Islamic Banking: How the CBN Governor Compounded Our Fears
In compliance with a House resolution requiring him to clarify the cash withdrawal limit and the Islamic banking policy, Sanusi Lamido Sanusi the Governor, Central Bank of Nigeria (the CBN Governor) appeared on the floor of the House of Reps on Thursday 21st July, 2011. He had a field day courtesy the Deputy Speaker, Rt Hon Emeka Ehedioha who while presiding, shielded him from being asked questions. I concur with two respected colleagues cum principal officers among others, the Rt. Hons Femi Gbajabiamila and Samson Osagie who described the Deputy Speaker's conduct as 'an error of judgment' as well as 'a blunder' (Thisday & Leadership 22nd July, 2011). This breach of our privileges is reminiscent of the Dimeji Bankole era when those opposed to the views of presiding officers were shut out if not manhandled.
It becomes imperative to invoke the fundamental rights of a Nigerian citizen guaranteed irrevocably under Section 39(1) of the Constitution of the Federal Republic of Nigeria (CFN 1999 as amended) to bring to focus serious reservations over the Islamic banking policy which unfortunately were aggravated by the CBN Governor's monologue on the floor of the House.
The CBN Governor's repeated reference to some countries including Britain, USA, South Africa, Kenya and Malaysia where he claimed Sharia Banking is in operation is premised on the wrong presumption that since these non-Islamic countries operate Islamic banking, non-Muslim Nigerians ought not to question it. The Nigerian nation, unlike any of these nations is exceedingly sensitive on matters bothering on religion and ethnicity. The framers of CFN 1999 had this in mind hence Section 14(3) which provides that 'The composition of the Government of the Federation or any of its agencies and the conduct of its affairs shall be carried out in such a manner as to reflect the federal character of Nigeria and the need to promote national unity, and also to command national loyalty, thereby ensuring that there shall be no predominance of persons from a few State or from a few ethnic or other sectional groups in that Government or in any of its agencies.'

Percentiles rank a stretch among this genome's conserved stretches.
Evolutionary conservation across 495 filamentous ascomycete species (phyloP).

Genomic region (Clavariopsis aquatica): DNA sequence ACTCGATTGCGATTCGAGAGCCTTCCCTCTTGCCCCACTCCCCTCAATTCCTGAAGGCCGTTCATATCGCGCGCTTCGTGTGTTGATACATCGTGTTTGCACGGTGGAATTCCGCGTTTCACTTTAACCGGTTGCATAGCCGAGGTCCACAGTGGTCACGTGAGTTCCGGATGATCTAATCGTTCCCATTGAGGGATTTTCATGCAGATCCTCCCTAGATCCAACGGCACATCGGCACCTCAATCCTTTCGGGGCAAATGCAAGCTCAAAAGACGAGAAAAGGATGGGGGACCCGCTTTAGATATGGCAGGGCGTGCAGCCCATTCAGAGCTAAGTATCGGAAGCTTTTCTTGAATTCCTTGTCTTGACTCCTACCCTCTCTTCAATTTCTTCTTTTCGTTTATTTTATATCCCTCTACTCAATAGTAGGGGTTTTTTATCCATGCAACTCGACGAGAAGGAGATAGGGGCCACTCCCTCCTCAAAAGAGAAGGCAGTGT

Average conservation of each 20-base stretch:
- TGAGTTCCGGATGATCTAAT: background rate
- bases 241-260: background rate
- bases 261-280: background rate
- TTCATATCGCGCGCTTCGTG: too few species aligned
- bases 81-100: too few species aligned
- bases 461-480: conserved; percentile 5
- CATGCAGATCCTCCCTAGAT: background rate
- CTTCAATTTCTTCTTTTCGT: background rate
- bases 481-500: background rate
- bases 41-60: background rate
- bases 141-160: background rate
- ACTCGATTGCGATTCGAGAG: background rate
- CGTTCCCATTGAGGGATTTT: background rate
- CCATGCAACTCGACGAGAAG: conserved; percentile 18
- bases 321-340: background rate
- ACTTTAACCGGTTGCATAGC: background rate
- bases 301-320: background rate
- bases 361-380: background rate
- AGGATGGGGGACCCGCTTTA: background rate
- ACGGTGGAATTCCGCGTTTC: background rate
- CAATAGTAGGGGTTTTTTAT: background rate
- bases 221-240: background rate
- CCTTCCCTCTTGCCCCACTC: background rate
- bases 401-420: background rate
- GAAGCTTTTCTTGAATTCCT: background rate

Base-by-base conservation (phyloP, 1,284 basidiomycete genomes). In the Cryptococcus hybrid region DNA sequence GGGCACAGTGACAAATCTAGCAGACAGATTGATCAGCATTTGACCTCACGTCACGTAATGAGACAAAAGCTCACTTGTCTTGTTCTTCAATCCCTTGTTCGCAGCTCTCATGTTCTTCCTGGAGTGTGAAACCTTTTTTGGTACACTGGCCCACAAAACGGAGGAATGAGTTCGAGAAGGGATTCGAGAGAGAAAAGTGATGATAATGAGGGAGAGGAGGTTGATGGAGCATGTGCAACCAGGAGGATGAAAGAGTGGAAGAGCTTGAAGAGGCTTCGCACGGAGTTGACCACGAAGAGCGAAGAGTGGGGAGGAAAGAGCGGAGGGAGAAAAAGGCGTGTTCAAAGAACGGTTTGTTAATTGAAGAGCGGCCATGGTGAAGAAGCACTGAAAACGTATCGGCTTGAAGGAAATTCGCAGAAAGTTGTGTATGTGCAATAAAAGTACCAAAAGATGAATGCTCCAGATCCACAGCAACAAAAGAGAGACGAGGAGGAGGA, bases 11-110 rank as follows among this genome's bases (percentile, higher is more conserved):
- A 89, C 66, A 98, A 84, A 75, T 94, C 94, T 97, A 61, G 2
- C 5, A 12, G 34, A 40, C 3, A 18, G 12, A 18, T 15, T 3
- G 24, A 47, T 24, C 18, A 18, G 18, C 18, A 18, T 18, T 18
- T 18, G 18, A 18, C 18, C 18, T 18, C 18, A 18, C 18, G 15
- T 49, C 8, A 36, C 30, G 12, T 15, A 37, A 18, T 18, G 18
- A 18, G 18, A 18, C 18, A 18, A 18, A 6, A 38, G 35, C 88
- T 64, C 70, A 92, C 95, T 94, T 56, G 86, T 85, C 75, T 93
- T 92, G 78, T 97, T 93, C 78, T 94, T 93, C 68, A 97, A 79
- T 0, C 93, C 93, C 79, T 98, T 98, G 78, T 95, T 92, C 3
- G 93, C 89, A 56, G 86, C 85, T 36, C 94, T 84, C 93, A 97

The Fundamental Objectives and Directive Principles of State Policy in Section 16(d) of the CFN 1999 as amended provides that the State shall 'without prejudice to the right of any person to participate in areas of the economy within the major sector of the economy, protect the right of every citizen to engage in any economic activities outside the major sectors of the economy' (bold & underline provided).
The guidelines issued by the Sanusi Lamido Sanusi led CBN states that 'A Non-Interest Financial Institution (NIFI) means a bank or Other Financial Institution (OFI) under the purview of the Central Bank of Nigeria (CBN), which transacts banking business, engages in trading, investment and commercial activities as well as the provision of financial products and services in accordance with Sharia principles and rules of Islamic commercial jurisprudence.' The Glossary of Terms of the CBN's NIFI Framework defines Sharia principles as 'the divine guidance as given by the Holy Qur'an and the Sunnah of the Holy Prophet and embodies all aspects of the Islamic faith, including beliefs and practices.'